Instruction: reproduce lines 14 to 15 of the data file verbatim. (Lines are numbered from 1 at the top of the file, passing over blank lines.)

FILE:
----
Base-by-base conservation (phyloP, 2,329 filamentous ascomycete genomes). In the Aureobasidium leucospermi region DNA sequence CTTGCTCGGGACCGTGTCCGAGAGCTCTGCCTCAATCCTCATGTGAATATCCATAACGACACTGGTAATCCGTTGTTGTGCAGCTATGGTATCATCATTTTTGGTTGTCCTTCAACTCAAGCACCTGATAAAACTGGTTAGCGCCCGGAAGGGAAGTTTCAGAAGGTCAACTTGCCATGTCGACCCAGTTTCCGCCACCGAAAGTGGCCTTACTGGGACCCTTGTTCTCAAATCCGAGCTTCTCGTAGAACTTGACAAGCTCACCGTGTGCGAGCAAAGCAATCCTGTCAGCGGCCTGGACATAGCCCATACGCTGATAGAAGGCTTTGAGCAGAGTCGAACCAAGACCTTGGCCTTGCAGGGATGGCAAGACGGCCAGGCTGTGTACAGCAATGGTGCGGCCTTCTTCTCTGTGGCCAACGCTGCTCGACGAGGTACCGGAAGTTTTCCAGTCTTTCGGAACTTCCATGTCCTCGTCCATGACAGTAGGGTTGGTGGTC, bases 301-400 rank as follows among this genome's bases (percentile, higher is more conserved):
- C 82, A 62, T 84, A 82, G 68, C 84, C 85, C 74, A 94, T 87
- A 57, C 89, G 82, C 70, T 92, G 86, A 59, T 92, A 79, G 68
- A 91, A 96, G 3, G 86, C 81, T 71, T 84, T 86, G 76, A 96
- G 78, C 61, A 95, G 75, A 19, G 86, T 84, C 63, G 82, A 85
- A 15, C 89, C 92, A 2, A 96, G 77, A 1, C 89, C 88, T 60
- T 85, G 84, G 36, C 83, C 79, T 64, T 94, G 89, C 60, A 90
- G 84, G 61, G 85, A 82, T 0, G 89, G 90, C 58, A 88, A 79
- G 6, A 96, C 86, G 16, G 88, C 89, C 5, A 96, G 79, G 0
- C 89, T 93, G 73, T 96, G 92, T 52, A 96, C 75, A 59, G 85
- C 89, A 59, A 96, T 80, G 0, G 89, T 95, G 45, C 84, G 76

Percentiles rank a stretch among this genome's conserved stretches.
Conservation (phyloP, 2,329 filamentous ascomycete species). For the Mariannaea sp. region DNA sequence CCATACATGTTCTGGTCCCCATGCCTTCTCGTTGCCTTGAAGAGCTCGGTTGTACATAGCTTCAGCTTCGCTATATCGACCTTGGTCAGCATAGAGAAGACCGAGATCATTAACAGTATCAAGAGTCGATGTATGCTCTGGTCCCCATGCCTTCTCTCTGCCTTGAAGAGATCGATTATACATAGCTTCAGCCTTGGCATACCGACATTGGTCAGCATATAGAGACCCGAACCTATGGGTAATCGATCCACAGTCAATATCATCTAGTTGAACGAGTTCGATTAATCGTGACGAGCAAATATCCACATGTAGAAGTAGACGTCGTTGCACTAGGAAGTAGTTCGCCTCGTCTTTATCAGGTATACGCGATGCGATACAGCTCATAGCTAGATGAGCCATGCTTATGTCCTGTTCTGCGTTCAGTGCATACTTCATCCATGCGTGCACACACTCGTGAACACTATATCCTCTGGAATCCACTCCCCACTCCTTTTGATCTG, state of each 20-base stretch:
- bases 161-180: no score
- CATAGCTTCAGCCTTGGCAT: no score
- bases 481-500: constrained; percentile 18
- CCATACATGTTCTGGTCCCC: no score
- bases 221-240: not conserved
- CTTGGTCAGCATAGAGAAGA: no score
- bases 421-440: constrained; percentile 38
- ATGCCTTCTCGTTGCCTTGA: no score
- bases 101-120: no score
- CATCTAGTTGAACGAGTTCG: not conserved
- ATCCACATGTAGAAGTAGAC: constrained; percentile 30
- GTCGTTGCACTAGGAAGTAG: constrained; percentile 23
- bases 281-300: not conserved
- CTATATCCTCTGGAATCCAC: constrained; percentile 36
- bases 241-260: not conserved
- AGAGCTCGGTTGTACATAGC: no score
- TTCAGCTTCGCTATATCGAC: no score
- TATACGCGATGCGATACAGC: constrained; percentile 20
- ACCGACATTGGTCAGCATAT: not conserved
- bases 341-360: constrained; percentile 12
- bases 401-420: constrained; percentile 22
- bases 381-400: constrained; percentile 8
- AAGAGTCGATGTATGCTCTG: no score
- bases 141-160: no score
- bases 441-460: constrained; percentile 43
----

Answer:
- bases 161-180: no score
- CATAGCTTCAGCCTTGGCAT: no score